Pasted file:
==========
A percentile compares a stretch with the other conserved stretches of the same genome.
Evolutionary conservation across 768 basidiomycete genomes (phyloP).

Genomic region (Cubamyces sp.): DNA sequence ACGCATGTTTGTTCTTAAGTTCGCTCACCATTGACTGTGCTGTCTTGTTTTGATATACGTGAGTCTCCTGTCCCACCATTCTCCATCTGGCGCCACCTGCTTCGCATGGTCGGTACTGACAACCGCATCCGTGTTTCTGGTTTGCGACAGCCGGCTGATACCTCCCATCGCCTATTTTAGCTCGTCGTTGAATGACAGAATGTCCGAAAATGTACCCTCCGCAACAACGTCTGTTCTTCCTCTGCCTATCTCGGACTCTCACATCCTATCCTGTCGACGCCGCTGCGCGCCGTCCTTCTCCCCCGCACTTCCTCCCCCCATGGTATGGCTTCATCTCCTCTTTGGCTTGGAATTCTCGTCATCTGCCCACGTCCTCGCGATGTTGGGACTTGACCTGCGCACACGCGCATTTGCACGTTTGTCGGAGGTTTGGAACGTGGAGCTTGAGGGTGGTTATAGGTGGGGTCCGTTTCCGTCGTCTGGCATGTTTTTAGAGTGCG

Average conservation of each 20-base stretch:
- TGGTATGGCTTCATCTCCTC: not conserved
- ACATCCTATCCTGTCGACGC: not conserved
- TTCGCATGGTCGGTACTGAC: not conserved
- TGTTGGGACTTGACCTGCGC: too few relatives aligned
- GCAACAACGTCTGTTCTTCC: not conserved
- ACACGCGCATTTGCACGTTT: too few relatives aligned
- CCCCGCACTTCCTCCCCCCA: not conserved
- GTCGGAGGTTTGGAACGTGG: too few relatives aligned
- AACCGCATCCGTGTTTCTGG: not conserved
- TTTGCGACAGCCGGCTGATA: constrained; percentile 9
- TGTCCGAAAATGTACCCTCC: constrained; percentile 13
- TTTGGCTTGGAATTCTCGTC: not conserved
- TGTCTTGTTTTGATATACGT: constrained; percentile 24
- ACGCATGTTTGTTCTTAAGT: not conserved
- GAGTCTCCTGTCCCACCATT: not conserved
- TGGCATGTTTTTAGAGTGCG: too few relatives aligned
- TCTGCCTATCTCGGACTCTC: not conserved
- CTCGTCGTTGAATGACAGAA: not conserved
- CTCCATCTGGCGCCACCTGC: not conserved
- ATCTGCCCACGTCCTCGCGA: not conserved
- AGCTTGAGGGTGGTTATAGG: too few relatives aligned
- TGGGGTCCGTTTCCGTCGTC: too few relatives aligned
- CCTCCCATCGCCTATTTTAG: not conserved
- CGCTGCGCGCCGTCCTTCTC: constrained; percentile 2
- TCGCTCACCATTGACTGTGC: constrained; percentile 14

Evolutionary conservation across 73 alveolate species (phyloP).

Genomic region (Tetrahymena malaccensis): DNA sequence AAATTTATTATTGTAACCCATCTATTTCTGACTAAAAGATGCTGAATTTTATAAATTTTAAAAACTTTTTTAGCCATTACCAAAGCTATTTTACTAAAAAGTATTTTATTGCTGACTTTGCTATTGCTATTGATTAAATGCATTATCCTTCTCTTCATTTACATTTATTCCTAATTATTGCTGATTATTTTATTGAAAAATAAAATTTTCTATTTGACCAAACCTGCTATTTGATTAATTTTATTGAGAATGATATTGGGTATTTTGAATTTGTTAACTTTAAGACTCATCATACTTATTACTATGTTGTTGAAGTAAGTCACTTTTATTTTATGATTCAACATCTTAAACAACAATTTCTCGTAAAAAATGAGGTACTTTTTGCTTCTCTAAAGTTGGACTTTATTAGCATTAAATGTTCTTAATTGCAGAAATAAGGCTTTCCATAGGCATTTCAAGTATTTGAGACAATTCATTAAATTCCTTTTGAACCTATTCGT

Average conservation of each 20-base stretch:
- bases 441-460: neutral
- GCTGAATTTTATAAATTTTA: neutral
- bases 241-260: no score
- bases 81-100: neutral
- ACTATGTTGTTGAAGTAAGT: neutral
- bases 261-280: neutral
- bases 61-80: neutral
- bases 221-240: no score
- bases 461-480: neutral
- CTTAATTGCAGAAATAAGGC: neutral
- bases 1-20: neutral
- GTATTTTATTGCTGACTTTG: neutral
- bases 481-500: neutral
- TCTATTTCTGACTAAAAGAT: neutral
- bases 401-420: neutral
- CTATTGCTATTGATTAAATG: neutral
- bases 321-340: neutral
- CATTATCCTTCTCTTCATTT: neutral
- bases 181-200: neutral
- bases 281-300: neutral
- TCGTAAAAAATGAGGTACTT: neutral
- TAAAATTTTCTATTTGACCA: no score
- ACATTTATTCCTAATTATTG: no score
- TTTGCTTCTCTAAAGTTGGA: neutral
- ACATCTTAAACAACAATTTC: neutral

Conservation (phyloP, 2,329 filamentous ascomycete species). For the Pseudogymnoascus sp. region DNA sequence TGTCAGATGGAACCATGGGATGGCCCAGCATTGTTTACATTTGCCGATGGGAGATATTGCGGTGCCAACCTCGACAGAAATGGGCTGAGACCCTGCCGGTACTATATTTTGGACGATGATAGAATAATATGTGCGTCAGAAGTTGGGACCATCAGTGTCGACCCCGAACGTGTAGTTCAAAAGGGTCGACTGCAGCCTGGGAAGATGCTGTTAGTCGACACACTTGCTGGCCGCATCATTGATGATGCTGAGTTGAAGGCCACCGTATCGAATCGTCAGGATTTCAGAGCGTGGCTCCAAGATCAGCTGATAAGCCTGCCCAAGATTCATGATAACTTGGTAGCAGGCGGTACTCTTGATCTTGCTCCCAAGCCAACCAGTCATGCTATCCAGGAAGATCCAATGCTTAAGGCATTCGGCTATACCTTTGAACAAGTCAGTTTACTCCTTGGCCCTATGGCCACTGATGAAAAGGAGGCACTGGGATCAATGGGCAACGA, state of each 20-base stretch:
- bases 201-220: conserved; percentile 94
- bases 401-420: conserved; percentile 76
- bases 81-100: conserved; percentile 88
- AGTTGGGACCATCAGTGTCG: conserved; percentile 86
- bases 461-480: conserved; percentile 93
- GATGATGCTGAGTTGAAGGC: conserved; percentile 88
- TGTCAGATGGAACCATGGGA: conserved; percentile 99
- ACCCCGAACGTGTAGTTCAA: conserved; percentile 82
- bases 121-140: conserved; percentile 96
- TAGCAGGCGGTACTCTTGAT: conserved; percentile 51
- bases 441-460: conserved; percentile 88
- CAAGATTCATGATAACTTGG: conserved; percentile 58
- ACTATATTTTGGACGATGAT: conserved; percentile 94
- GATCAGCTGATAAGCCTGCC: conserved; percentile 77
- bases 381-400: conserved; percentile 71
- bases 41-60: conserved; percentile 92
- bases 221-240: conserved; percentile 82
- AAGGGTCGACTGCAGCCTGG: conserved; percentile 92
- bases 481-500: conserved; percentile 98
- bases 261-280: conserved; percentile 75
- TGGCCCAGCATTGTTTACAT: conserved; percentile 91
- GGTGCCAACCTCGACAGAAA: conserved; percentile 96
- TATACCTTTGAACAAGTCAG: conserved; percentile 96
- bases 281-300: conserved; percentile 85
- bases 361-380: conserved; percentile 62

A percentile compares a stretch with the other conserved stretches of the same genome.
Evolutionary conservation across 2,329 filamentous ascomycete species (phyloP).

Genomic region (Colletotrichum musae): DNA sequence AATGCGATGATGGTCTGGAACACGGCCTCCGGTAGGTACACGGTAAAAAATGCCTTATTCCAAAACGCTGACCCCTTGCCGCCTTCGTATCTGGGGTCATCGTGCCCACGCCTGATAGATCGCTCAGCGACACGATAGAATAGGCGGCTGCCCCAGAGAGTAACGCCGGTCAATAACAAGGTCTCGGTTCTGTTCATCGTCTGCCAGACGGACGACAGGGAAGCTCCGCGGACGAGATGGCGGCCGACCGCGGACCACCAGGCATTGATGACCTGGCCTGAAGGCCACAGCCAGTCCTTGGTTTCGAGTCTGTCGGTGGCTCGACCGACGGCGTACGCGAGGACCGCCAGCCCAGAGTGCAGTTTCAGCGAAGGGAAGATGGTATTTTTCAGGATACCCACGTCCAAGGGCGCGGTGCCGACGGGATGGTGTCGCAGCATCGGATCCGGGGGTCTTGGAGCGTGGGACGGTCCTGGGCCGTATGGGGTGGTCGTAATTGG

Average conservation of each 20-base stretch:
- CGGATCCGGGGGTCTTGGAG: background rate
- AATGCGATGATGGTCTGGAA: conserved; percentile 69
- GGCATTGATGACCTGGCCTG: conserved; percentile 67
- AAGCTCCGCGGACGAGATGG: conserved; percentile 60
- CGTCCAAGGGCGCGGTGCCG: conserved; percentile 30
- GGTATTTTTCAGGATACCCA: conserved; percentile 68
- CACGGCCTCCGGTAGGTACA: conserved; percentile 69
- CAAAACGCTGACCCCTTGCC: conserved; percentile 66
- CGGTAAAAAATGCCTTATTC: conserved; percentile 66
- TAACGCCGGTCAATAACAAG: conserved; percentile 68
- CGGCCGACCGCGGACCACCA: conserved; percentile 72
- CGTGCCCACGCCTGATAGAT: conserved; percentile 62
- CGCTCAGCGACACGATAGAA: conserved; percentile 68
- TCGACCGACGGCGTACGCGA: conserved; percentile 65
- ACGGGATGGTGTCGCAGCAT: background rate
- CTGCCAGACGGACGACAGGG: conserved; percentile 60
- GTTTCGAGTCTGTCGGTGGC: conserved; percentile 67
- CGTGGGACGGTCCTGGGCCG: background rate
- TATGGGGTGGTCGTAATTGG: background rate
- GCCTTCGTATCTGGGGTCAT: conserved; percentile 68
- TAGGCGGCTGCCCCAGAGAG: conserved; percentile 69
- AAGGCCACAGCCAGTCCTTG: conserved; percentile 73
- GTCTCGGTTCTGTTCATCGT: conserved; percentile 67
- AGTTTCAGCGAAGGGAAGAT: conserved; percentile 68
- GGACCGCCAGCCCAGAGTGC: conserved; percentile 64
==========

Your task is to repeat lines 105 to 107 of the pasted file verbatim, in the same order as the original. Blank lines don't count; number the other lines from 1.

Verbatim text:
- CGTGGGACGGTCCTGGGCCG: background rate
- TATGGGGTGGTCGTAATTGG: background rate
- GCCTTCGTATCTGGGGTCAT: conserved; percentile 68